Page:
My humble beginnings started prior to my birth. My mother quit school in the ninth grade and had me at 19. She raised me as a single parent on her $300 per month welfare check. However, she always valued education and eventually got her GED.

But she didn’t stop there. She hitchhiked 64 miles a day to get an associate and bachelor’s degree before purchasing our first family car when I was in the fourth grade as she completed her master’s degree.

My mother’s educational journey concluded with a doctorate. I can only appreciate now the monumental feat I witnessed that I could not – and would not – understand until later in my life.

This is because while my mother worked tirelessly to expose me to life’s opportunities, there were things my small county could not provide me. For instance, I never heard of the word engineering until my sophomore year in college. Once I learned more about this profession, I chose it as my major and future career.

At the time, I did not realize how rare it was for a minority student to study engineering. Though African Americans make up 12% of the U.S. population, they make up just 5% of the engineering workforce. Women and Latinos are similarly underrepresented.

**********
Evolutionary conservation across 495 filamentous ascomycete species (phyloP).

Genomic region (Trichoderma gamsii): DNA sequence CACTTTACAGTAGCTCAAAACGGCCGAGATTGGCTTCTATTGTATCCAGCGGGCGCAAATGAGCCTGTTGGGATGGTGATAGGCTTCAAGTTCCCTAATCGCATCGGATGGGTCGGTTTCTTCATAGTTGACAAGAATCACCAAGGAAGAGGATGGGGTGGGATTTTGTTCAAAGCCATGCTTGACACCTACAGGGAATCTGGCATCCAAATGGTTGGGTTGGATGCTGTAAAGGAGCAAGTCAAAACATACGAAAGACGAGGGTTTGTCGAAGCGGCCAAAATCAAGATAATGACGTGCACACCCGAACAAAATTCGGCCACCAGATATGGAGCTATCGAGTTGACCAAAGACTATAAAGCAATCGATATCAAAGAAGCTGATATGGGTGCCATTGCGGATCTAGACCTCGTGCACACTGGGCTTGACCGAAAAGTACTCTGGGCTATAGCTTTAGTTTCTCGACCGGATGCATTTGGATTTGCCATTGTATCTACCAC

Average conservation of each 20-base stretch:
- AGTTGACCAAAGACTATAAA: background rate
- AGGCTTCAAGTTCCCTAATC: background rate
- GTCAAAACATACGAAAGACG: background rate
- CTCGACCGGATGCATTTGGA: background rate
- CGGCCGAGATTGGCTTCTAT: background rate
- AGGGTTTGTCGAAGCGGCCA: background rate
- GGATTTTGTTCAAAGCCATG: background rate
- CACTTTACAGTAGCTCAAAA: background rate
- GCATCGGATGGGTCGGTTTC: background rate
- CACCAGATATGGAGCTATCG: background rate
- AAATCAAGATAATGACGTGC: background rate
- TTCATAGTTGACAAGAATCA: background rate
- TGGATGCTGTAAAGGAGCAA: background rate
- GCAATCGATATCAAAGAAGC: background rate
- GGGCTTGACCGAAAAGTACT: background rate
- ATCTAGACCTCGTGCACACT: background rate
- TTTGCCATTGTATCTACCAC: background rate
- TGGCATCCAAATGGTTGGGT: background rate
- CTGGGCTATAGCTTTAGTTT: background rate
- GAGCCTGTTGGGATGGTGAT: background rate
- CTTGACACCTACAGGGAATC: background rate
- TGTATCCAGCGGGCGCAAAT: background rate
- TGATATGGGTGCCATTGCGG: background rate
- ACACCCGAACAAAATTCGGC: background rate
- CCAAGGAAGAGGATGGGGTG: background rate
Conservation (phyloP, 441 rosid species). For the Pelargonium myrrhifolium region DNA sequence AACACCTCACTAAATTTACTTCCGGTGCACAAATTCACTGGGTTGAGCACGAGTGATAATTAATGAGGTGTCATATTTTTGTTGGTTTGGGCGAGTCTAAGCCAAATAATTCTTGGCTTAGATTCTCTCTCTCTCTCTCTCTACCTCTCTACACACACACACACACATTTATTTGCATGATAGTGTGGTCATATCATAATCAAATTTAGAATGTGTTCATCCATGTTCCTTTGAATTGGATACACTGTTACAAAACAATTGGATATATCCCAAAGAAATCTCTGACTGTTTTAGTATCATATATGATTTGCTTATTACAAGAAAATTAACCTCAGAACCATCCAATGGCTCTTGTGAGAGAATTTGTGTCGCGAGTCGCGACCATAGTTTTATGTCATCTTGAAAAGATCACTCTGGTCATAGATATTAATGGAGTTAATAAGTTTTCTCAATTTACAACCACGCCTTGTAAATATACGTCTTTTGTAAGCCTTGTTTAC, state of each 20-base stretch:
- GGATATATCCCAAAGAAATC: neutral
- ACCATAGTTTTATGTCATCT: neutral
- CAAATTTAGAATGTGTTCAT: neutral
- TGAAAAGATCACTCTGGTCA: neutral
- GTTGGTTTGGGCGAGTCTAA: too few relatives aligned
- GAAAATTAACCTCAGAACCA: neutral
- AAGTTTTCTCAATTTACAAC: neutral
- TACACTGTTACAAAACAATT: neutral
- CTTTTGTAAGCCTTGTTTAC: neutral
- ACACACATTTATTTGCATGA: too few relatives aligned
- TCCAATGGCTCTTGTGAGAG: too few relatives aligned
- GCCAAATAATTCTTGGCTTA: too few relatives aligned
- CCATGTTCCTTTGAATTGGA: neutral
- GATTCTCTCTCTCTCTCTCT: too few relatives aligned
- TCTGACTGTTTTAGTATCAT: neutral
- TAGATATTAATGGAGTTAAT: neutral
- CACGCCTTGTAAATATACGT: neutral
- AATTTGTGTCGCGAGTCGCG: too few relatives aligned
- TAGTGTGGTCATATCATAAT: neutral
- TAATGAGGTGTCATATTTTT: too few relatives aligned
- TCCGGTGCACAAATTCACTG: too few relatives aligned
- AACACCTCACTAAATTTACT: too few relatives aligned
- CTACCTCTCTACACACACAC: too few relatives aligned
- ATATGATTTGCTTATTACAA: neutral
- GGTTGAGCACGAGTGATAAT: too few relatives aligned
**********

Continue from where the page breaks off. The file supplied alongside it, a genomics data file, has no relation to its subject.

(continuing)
Engineering is part of what academia calls STEM education – science, technology, engineering, and mathematics. STEM is important because it educates and trains individuals with skills that are essential in our complex, technology-driven global economy. It provides the science necessary to meet our challenges in everyday life.

Employer demand for STEM skills is enormous and will only continue to grow. And, according to the U.S. Bureau of Labor Statistics, the wage for STEM jobs is about 70% more than the national average salary. In 20 years, 80% of all jobs will require technical skills.

Though America will need to add a million more STEM professionals to meet workforce demands by 2022, African American youth are the least likely racial group to enter technology professions, according to the U.S. Department of Labor.